What does beta mean: how to assess the risk of a stock

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When investing money, be prepared for obstacles along the way. The stock market goes up and down all the time, but the individual stocks that make up the market all move at different rates. Some may have higher highs and lower lows, and others may move almost identically to the market as a whole. Will a stock look like a roller coaster ride? Or will you rather feel like you’re driving on a freeway at the same pace as the car next to you? Its beta version may offer some useful clues.

What is beta and how does it work?

Beta is a way to measure the volatility of a stock relative to the overall volatility of the market. The market as a whole has a beta of 1. Stocks with a value greater than 1 are more volatile than the market, and stocks with a beta less than 1 have a smoother course.

Using beta to assess the risk of a stock

Beta works as a good benchmark against a larger index fund, but it doesn’t provide a full picture of a stock’s risk. Instead, it’s a look at its level of volatility, and it’s important to note that volatility can be good or bad. Investors are not complaining about upward price movements. The downward movement in prices, of course, will keep people awake at night.

Consider comparing the beta of different stocks the same way you might compare nutrition labels at the grocery store. If you’re a more risk averse investor who is focused on generating income, you might avoid high beta stocks in the same way someone with dietary restrictions might avoid buying certain foods. A younger, more aggressive investor with a higher risk tolerance might be more inclined to hunt high beta stocks in the same way that an adventurous cook will seek out foods with exotic ingredients.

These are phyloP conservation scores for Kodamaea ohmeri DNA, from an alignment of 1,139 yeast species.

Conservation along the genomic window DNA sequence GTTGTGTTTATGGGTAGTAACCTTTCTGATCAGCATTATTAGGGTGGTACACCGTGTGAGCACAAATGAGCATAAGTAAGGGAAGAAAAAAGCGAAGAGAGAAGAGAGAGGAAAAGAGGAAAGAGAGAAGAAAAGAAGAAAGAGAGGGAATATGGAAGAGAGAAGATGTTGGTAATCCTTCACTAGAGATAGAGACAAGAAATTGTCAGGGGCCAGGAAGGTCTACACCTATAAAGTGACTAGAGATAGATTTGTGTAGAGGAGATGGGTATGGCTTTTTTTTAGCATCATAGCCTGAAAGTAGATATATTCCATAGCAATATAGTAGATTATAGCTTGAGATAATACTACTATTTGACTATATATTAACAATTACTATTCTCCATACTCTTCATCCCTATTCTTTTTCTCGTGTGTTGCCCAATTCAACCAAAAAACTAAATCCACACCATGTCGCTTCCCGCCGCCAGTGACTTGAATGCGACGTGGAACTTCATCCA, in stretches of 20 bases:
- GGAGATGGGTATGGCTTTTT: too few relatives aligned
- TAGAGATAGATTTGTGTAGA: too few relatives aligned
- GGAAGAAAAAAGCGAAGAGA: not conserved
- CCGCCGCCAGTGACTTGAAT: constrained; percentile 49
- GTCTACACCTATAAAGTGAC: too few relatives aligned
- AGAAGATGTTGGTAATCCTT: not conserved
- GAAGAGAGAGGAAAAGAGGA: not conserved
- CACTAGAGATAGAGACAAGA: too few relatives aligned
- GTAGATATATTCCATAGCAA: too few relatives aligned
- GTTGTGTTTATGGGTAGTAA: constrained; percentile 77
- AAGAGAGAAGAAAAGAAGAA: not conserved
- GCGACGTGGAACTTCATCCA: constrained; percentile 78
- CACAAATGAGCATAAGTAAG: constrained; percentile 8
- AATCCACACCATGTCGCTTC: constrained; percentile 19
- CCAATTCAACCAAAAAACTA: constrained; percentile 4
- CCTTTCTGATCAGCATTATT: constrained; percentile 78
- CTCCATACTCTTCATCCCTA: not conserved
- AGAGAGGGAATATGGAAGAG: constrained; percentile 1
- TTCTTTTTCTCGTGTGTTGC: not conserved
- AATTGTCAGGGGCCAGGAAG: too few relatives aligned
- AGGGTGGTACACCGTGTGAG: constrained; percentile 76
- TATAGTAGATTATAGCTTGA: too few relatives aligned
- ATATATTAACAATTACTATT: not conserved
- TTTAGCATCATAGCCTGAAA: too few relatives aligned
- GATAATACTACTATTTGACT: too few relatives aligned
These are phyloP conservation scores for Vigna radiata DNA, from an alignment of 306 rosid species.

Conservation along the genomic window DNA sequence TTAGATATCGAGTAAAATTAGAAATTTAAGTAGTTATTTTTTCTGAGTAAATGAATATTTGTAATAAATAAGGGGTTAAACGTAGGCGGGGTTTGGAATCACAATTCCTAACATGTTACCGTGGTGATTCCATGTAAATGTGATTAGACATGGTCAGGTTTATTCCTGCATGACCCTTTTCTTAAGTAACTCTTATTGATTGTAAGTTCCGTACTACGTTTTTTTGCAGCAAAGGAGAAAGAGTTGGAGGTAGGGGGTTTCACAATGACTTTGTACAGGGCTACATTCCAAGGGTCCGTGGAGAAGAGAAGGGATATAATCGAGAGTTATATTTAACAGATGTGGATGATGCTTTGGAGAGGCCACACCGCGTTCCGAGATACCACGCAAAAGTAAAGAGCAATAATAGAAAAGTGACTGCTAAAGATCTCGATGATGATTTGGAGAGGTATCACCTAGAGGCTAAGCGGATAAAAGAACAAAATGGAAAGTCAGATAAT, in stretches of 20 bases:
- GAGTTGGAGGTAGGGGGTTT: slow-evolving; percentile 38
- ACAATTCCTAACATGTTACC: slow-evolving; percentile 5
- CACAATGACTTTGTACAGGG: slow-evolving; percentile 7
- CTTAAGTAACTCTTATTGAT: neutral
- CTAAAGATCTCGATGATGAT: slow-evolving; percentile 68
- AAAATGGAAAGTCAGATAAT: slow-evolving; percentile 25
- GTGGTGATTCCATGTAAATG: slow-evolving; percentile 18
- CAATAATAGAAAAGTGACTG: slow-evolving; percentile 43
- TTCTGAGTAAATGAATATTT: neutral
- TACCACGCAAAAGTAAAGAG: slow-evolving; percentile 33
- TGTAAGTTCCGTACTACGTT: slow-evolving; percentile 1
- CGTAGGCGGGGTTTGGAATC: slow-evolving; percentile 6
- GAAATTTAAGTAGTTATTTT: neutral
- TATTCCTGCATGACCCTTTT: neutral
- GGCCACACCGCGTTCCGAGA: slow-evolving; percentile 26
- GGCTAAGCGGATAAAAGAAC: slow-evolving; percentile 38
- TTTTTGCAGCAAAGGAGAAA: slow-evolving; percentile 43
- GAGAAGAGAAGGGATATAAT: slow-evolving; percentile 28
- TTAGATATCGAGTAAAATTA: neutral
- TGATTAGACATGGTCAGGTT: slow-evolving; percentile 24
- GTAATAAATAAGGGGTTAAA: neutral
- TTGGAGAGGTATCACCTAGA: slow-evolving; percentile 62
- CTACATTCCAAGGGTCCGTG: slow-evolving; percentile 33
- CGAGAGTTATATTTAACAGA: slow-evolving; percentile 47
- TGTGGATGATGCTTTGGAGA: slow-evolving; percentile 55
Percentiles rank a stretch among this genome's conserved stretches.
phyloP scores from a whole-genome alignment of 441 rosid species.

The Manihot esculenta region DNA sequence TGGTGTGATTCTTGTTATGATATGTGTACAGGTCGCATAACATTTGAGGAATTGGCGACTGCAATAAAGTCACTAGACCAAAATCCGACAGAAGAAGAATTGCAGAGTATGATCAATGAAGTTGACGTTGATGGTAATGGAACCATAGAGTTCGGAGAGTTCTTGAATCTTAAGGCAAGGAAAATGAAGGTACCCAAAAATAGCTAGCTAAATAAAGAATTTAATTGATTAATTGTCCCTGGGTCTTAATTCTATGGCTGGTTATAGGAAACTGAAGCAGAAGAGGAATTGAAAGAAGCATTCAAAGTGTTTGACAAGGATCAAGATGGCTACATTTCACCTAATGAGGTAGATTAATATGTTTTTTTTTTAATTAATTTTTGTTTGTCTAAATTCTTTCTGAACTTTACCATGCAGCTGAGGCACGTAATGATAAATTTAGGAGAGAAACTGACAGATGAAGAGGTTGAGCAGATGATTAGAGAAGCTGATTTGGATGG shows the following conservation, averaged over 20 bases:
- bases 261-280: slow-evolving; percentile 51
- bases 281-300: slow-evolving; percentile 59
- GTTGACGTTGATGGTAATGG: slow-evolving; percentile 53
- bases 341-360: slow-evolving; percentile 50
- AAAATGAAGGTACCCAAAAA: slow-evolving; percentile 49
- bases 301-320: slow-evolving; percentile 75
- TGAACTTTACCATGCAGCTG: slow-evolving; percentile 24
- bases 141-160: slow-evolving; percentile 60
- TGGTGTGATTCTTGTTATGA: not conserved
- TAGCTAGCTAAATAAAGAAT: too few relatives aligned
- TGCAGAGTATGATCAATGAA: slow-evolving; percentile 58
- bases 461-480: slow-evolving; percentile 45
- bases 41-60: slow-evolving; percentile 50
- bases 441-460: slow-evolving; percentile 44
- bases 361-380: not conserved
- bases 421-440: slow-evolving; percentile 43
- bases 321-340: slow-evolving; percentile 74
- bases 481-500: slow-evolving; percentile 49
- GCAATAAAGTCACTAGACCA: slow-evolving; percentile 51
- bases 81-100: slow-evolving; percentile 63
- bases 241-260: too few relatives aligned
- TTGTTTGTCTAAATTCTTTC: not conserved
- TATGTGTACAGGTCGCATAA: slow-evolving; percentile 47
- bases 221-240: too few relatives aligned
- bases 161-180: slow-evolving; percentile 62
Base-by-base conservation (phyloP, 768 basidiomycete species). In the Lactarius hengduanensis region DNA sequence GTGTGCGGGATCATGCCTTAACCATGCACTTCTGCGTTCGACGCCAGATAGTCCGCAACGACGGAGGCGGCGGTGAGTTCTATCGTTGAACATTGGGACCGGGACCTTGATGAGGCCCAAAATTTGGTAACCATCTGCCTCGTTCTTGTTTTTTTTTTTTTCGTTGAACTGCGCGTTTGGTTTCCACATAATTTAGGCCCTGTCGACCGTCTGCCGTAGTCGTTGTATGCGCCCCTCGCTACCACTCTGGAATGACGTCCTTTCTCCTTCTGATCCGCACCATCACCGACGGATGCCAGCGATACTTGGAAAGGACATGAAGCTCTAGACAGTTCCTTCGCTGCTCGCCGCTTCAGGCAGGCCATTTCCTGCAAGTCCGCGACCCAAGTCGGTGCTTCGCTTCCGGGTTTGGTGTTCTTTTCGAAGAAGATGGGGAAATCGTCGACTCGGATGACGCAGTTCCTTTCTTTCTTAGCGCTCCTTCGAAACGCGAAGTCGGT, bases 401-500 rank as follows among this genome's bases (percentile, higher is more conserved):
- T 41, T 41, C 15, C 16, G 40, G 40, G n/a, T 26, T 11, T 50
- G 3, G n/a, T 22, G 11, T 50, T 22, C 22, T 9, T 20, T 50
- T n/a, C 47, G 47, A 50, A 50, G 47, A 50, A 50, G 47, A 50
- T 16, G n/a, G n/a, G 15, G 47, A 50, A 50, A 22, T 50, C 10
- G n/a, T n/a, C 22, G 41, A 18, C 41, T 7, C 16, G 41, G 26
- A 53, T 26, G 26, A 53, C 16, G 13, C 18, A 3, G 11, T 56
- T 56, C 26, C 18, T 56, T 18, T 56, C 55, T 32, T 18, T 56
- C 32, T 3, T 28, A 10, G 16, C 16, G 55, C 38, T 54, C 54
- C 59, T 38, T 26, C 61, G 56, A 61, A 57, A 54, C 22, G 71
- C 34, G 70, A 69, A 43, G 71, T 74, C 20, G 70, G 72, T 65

Beta is a widely available data point. You’ll find this alongside other stock price metrics when doing your research, which you should always do.

Advantages and disadvantages of using the beta version

Advantages

  • The story can contain important lessons: The beta version takes an important part of the data into account. With at least 36 months of measuring the stock’s highs and lows against the market, you’ll have a good idea of ​​what the road has been like so far for other investors.
  • The numbers don’t lie: Rather than perusing press releases on past product launches or trying to read between the lines of what a company’s CEO might have said on Investor Day last year, the beta is a math question.

The inconvenients

  • You look in the rearview mirror: Beta is a retrospective and unique measure that does not incorporate any other fundamental element or underlying information. Of course, it’s good to think about what the past three years have been like, but as an investor, what interests you is what awaits the next. Following three years. You want to think about the business outlook and potential market disruptions on the horizon.
  • Numbers don’t do everything: Beta does not include qualitative factors that can play an important role in a company’s outlook. Did this famous CEO resign in those three years? Now that the succession plan is in place, the future might be a little different.
  • The measure does not work with young companies: While a lot of hype swirls around IPOs, beta is a number that will never be part of the conversation. Because it’s calculated on historical price movements, you can’t use the beta to assess companies that intend to go public or start-ups that have recently been listed on Wall Street.


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